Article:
It's not just not knowing PEMDAS, although that was 98% of the problem, the first 2 times. There's standard PEMDAS, and there are variants of PEMDAS, and then there are folks who have apparently persuasive arguments otherwise. The 3rd time around, it wasn't just PEMDAS-ignorant people arguing against the accepted correct answer - it was some of the smartest most math-savvy people here.

Honestly, I was looking forward to the usual political/abortion/religion battles, after that.

ParaguasPato Columbus GA
04/08/16 3:09 am

Oh my gosh... Now i want to know what this math problem is... Tell me... Please... I promise not to erupt

Malekithe Hades
04/05/16 9:02 am

While some claim that Noah Webster first recorded the spelling of judgment in his 1828 American Dictionary of the English Language, judgment has been the prevailing spelling on both sides of the pond since the late 1600s.

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Laserbeam Crazy bird lady
04/05/16 8:39 am

Both are acceptable spellings of the word. If you don't believe me, try typing both and see if either one has the red line underneath.

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iBakes California
04/05/16 8:50 am

"Yolo" doesn't have a red line either. Not sure that's the best judgment of worth in the world.

Laserbeam Crazy bird lady
04/05/16 8:52 am

Yolo is a dictionary term as of 2014. Fun fact.

iBakes California
04/05/16 8:53 am

Yeah, so that's not exactly the best argument for "judgement" validity

Laserbeam Crazy bird lady
04/05/16 8:55 am

If the dictionary isn't valid in your opinion, then that sounds like your own problem lol. Academics don't disregard the dictionary like you do and in the dictionary, both spellings are listed.

Laserbeam Crazy bird lady
04/05/16 8:58 am

It's also no secret that "judgement" is the older English spelling and "judgment" is more of an American thing.

iBakes California
04/05/16 9:00 am

I never said the dictionary is not valid, I said being in the dictionary doesn't guarantee best validity. Let's practice a little reading comprehension here.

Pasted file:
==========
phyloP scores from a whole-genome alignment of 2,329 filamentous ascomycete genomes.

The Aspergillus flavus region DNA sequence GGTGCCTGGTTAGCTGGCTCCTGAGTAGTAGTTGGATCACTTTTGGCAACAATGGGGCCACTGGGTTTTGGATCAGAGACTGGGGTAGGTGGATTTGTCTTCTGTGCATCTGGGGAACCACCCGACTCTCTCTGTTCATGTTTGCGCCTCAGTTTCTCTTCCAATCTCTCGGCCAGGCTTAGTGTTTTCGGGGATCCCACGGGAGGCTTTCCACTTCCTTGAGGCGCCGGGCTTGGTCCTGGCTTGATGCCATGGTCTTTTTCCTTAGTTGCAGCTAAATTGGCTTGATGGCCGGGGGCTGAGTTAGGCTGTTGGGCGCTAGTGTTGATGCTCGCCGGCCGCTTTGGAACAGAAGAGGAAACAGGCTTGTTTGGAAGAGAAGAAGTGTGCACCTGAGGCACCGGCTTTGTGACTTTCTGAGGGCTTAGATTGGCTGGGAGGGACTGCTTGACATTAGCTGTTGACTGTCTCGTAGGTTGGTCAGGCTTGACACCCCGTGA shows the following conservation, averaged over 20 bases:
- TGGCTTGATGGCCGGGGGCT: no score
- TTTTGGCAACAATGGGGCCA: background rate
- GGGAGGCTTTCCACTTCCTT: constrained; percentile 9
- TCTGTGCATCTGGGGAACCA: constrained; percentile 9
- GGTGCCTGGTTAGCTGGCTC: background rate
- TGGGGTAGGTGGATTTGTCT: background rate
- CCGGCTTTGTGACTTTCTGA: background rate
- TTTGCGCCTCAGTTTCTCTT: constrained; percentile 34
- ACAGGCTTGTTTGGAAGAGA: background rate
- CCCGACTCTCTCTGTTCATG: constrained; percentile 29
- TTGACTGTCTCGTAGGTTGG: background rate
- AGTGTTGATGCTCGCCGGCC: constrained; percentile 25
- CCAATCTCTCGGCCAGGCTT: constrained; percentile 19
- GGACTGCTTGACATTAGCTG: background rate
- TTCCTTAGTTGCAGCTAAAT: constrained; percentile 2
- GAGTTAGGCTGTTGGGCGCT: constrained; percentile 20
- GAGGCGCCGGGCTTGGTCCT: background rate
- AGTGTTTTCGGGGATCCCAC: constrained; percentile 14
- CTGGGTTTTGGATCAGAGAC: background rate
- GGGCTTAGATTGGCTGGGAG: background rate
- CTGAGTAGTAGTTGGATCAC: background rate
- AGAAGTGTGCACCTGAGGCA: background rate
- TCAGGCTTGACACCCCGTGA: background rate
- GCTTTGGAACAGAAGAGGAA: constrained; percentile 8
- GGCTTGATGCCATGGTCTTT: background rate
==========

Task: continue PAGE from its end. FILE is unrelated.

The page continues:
Saying they have equal worth/usage because they're both in the dictionary is like saying carpe diem and yolo are interchangeable in all settings and yolo is always appropriate to use. It's not.

iBakes California
04/05/16 9:01 am

Actually that's not true, judgment is the classic spelling. A simple google search will help clear that up for you. grammarist.com/spelling/judgment-judgement/

Laserbeam Crazy bird lady
04/05/16 9:03 am

I appreciate you linking me to an obscure blog. Scroll down to the bottom of this page from Merriam Webster, a source that can be trusted, and see the section titled "did you know?". Now you know. www.merriam-webster.com/dictionary/judgment

Laserbeam Crazy bird lady
04/05/16 9:06 am

So are you ready to admit now that both are correct, like I originally stated? Or would you like to continue being unreasonable and arguing with Merriam Webster?

iBakes California
04/05/16 9:07 am

You realize that on the page you linked they're talking about two guys with different *opinions* on this, right? But yeah, pretend what I gave is just an "obscure blog" and the links within tell you nothing. 😉 have a good day.

Laserbeam Crazy bird lady
04/05/16 9:09 am

It's funny you mentioned reading comprehension earlier. You seem to be struggling with it. Let me help you out. "Did You Know?
Judgment can also be spelled 'judgement'".

iBakes California
04/05/16 9:09 am

I've never said judgement is not a word in the dictionary or a word that's used. You need to actually read my comments.

iBakes California
04/05/16 8:39 am

Well that's an interesting educational attainment breakdown.

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Laserbeam Crazy bird lady
04/05/16 8:42 am

How's that? All educational levels seem to be in agreement that "judgement" is the preferred spelling.

iBakes California
04/05/16 8:52 am

Because it's fairly in a row, level wise. It's interesting that a formal education seems to be so directly related to using the formal/proper spelling.

Laserbeam Crazy bird lady
04/05/16 9:19 am

Interpreting statistics is hard. Only 36% of those with a doctorate prefer what you see as the formal spelling. Which inversely means 64%, aka the majority, of highly educated folks prefer the "informal" spelling. Hmmm, makes you wonder.

Laserbeam Crazy bird lady
04/05/16 9:23 am

There is no correlation between education level and which spelling is preferred when the majority of every education level prefers the same spelling.

iBakes California
04/05/16 9:26 am

Holy shit, 36% for one means that 64% indicated the other option in a dichotomous response?! THANK GOD YOU'RE HERE TO TELL ME OTHERWISE I WOULD HAVE NEVER KNOWN!!!

Nothing I've said is contradicted by a larger percentage using the less correct spelling. The educational trend I highlighted still exists. Your quest to prove me wrong did more poorly here than it did above.

iBakes California
04/05/16 9:27 am

Apparently you don't know what "correlation" means. Yikes.

Laserbeam Crazy bird lady
04/05/16 9:34 am

Correlation: a mutual relationship or connection between two or more things. There is no correlation between education level and which spelling is preferred. It's not hard to see that. Both spellings are correct and it's a matter of personal preference. The statistics clearly indicate that those with a higher education tend to prefer "judgement", and I'm not sure why you're so passionate and/or bitter about this lol. I hope your day gets better.